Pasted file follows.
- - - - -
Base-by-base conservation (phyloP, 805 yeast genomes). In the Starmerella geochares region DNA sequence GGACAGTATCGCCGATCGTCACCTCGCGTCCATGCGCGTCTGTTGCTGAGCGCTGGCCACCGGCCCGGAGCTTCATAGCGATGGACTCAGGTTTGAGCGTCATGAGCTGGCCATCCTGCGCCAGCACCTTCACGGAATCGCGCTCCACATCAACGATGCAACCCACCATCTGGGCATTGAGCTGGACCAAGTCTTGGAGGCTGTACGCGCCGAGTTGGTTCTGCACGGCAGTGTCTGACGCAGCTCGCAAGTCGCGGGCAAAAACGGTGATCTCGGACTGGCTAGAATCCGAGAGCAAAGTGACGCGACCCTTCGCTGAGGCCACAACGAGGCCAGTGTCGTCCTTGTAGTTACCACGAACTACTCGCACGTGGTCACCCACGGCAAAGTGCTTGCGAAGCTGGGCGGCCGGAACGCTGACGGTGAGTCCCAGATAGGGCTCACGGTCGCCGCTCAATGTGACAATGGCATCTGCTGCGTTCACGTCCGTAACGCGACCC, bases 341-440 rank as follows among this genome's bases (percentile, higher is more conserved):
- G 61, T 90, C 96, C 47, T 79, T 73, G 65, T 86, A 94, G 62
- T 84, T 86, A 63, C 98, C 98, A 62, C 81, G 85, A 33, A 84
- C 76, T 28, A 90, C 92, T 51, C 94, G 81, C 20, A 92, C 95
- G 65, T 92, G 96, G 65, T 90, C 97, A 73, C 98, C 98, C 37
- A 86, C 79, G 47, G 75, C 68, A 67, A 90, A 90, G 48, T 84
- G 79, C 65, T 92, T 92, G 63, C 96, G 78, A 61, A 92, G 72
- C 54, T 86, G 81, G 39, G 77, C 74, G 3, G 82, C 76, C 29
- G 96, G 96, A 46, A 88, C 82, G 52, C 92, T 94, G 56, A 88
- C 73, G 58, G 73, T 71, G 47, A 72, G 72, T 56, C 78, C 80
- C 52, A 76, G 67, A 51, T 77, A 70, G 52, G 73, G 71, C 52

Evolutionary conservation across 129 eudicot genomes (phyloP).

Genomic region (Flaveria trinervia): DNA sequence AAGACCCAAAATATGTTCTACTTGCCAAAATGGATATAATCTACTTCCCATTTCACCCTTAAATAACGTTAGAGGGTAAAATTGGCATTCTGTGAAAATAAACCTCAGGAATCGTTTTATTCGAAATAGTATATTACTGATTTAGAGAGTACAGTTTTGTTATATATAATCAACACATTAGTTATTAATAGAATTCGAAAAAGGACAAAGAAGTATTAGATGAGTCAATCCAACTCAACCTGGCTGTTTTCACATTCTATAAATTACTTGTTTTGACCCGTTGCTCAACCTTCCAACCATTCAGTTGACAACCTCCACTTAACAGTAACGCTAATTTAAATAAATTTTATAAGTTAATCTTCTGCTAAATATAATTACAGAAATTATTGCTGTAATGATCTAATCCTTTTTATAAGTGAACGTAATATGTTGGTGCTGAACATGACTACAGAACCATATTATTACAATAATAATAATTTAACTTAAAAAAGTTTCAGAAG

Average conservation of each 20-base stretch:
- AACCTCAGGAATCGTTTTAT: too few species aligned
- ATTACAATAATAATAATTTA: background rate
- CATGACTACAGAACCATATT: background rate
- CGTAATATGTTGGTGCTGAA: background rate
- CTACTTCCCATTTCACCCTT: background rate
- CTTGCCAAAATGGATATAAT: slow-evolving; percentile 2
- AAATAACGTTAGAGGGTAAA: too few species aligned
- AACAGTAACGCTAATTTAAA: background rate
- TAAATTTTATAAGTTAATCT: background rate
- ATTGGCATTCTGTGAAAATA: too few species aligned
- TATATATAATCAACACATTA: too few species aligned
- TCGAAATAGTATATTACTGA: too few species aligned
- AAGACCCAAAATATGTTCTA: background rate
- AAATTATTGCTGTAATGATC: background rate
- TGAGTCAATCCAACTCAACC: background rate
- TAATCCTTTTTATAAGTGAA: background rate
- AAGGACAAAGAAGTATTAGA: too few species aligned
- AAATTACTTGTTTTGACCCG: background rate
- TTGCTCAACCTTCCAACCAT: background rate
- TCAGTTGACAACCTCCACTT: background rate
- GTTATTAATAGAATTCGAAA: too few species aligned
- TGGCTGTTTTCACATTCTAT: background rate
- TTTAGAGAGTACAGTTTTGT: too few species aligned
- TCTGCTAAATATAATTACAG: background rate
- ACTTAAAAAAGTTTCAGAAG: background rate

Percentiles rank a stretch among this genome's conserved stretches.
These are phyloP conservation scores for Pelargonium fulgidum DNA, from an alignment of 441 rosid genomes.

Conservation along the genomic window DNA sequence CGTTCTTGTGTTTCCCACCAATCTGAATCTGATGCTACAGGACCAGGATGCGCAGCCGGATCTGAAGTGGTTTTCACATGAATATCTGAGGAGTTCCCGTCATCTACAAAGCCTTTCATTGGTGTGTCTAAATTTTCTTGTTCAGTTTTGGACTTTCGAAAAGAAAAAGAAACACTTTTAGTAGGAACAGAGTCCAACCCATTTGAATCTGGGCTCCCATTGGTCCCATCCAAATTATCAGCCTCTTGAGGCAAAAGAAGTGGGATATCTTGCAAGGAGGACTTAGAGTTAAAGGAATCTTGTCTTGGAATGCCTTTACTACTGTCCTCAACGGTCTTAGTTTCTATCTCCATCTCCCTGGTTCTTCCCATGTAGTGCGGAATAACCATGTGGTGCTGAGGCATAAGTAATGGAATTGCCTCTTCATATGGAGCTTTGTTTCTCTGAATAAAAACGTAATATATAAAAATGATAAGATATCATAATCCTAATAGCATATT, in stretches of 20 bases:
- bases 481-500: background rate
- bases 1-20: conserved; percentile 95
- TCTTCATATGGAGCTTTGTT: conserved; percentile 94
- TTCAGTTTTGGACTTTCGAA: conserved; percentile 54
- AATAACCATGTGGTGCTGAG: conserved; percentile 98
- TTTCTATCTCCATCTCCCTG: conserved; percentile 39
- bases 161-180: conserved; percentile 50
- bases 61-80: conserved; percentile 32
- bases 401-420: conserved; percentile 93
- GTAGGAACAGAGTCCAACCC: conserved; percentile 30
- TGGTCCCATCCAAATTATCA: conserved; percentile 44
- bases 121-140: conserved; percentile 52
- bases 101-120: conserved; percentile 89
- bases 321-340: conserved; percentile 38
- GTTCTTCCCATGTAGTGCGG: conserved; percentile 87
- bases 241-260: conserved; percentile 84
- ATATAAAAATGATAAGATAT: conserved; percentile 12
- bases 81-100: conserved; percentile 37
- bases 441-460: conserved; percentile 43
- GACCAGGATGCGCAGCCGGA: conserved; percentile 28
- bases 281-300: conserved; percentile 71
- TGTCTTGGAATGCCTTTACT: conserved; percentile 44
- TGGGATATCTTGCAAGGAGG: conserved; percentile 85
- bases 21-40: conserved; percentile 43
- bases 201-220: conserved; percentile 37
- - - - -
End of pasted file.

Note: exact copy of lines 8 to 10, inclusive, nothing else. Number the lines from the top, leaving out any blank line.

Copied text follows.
- C 54, T 86, G 81, G 39, G 77, C 74, G 3, G 82, C 76, C 29
- G 96, G 96, A 46, A 88, C 82, G 52, C 92, T 94, G 56, A 88
- C 73, G 58, G 73, T 71, G 47, A 72, G 72, T 56, C 78, C 80